United States (Alaska)
Ice is vital for Alaskan ecosystems and communities. Plus, it’s fun to play with! Fresh Eyes on Ice uses citizen science to support river ice safety and long-term research on changing ice conditions.
Whether you’re a fisherman, a skater, or a snowman artist, lakes, rivers and ponds turn into a winter wonderland when temperatures drop. But winter is a rapidly changing season in the Arctic and having a solid understanding of freshwater ice and its behaviour is crucial for the communities that rely on frozen lakes and rivers.
Fresh Eyes on Ice is the University of Alaska Fairbank’s (UAF) ice observation network that brings together scientists, Alaskan communities and local youth to study changing winter conditions and promote ice safety.
With support from the National Science Foundation and NASA Citizen Science for Earth Systems Program, the network focuses on interior, western, and northern Alaska, a large territory to cover for researchers. That’s why the project is centred around Community-based Monitoring Teams (CBMTs) — local scientists team up with a teacher and their classroom students to gather ice data and share their findings with other members of their community.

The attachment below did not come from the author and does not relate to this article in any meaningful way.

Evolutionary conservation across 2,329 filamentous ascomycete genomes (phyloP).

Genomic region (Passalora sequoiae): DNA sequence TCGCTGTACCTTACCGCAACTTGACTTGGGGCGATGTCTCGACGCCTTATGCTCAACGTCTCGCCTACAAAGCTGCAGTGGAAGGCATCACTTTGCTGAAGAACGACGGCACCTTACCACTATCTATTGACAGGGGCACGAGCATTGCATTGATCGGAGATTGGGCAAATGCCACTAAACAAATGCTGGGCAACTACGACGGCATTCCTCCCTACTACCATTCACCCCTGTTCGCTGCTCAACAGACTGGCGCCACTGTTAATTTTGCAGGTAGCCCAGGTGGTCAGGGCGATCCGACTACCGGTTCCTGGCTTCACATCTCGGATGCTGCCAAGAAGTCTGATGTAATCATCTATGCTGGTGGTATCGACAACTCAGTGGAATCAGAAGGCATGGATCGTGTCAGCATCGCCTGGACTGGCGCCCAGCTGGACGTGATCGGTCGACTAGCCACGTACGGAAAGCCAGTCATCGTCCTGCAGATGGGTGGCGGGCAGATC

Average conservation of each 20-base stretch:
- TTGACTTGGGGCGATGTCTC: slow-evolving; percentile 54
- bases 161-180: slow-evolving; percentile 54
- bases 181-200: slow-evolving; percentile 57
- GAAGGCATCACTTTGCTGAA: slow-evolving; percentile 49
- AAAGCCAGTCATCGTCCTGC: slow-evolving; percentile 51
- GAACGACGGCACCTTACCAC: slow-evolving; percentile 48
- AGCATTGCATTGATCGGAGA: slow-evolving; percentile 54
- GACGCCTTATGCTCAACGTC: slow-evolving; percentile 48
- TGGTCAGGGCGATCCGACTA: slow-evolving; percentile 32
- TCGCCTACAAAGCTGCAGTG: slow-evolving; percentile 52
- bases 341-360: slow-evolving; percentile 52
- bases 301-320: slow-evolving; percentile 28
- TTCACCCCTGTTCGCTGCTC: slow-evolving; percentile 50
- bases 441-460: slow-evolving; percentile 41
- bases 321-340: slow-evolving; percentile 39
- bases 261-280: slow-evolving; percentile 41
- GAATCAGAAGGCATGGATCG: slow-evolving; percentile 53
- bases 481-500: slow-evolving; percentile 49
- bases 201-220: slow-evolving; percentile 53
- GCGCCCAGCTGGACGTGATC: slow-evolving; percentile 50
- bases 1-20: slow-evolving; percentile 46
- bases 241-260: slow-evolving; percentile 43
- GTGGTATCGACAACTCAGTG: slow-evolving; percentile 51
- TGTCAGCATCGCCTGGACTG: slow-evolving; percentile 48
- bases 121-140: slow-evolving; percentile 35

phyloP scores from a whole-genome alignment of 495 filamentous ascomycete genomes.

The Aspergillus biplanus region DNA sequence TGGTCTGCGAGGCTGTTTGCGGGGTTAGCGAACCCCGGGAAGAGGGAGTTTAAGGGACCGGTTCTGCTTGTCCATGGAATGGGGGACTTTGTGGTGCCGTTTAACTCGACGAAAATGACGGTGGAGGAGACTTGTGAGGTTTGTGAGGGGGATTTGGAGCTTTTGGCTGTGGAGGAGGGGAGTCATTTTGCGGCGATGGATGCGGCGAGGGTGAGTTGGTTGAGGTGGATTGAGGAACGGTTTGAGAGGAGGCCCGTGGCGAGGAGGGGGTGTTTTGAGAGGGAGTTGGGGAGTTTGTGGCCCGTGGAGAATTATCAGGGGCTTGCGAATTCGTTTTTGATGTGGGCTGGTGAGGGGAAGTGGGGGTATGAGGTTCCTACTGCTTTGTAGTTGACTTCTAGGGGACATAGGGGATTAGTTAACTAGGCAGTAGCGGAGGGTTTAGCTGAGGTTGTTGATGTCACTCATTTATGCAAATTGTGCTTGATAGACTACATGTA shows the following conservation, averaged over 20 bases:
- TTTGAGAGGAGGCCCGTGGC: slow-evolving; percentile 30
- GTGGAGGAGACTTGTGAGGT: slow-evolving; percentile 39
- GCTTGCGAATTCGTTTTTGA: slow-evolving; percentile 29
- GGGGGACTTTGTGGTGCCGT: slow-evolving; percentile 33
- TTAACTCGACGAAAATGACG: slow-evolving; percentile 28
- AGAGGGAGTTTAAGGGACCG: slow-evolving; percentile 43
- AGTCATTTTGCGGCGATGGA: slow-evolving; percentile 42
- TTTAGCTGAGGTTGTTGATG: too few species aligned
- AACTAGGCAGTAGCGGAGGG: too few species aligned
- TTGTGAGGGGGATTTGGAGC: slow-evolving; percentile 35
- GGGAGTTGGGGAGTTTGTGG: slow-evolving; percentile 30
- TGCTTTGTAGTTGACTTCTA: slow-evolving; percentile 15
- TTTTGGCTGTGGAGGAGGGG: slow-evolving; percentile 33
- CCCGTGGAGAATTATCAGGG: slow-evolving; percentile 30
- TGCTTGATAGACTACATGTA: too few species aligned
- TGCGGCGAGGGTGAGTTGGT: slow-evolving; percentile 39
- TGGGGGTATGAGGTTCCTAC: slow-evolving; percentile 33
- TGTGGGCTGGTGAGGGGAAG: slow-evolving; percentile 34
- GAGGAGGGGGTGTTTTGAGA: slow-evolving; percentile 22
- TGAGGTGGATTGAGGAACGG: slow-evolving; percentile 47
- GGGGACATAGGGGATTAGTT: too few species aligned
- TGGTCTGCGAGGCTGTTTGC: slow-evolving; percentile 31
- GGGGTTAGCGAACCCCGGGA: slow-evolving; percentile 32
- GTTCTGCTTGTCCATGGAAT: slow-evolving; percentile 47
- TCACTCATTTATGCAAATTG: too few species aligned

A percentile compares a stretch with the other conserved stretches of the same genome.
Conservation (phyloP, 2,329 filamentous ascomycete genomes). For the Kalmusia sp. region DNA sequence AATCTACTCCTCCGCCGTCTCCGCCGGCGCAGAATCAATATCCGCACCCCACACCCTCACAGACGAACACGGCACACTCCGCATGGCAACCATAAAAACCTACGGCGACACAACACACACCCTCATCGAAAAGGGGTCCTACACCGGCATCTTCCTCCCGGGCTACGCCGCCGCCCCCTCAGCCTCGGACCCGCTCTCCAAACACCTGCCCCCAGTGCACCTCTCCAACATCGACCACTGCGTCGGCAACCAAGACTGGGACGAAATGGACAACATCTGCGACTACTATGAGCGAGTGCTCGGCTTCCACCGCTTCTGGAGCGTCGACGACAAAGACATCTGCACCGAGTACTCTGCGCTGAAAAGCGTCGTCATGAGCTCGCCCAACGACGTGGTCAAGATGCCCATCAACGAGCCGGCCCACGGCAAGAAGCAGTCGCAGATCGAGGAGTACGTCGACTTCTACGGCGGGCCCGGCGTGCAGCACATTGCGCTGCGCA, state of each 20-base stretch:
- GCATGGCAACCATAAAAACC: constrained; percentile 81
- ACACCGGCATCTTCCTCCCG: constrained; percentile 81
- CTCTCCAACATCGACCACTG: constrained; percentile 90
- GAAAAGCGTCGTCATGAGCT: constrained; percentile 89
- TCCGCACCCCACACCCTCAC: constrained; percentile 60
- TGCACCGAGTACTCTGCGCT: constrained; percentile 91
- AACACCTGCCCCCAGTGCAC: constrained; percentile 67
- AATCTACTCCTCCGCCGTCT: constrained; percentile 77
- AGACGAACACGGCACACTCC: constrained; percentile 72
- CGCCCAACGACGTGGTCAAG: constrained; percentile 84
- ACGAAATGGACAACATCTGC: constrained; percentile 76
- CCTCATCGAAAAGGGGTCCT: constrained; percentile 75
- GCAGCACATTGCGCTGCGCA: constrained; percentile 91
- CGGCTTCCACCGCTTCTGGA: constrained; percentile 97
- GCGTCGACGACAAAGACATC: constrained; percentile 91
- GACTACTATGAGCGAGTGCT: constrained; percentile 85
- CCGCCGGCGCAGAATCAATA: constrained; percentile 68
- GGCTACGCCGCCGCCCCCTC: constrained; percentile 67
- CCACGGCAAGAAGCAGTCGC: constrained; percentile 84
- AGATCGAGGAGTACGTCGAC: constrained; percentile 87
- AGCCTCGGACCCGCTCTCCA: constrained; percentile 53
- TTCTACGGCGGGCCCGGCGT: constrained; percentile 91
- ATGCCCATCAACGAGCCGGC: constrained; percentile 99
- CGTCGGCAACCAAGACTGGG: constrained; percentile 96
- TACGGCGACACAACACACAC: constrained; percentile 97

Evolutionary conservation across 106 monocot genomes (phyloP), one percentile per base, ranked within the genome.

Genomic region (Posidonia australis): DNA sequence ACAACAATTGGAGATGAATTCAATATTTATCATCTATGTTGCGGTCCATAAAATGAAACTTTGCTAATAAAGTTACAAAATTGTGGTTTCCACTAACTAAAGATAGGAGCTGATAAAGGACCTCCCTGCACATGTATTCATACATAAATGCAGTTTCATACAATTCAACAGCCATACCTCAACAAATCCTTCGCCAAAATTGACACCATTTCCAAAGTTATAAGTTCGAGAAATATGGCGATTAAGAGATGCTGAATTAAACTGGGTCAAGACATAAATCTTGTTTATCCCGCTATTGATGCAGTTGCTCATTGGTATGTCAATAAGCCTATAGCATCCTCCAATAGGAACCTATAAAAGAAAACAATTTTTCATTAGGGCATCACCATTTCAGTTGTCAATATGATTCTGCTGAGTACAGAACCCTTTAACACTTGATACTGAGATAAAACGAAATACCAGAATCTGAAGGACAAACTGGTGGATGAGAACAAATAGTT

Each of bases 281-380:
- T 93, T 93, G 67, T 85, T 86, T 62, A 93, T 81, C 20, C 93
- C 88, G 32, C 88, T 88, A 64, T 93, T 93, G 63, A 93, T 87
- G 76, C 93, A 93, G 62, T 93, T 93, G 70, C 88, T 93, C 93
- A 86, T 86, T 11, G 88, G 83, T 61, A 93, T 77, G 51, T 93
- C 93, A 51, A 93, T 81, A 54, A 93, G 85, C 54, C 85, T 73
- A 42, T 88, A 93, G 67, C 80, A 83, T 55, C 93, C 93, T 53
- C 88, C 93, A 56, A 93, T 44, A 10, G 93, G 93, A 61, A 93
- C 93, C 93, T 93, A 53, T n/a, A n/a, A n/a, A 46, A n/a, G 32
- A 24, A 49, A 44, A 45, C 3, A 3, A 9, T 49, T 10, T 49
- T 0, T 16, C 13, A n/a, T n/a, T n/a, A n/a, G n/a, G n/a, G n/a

Kids learn how to play safely on ice but also explore physics, weather and climate, and the environment, and their discoveries contribute to large scale, cutting edge climate change research. In the hope of sparking interest in science, the network developed lesson plans and age-appropriate learning activities that invite students to observe changing ice conditions, reflect on the importance of ice for animals and people, and connect ice science to their own personal stories.
Anyone can access the network’s findings and reports. Fresh Eyes on Ice’s estimates of ice thickness and overflow conditions can be used to make informed decisions about safe winter travel and recreation on local rivers and lakes. The project also partners with communities and organisations like the Tanana Chiefs Conference and the Alaska Climate Adaptation Science Center Tribal Resilience Learning Network to make sure the research is meeting the needs of river communities.
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University of Alaska Fairbanks
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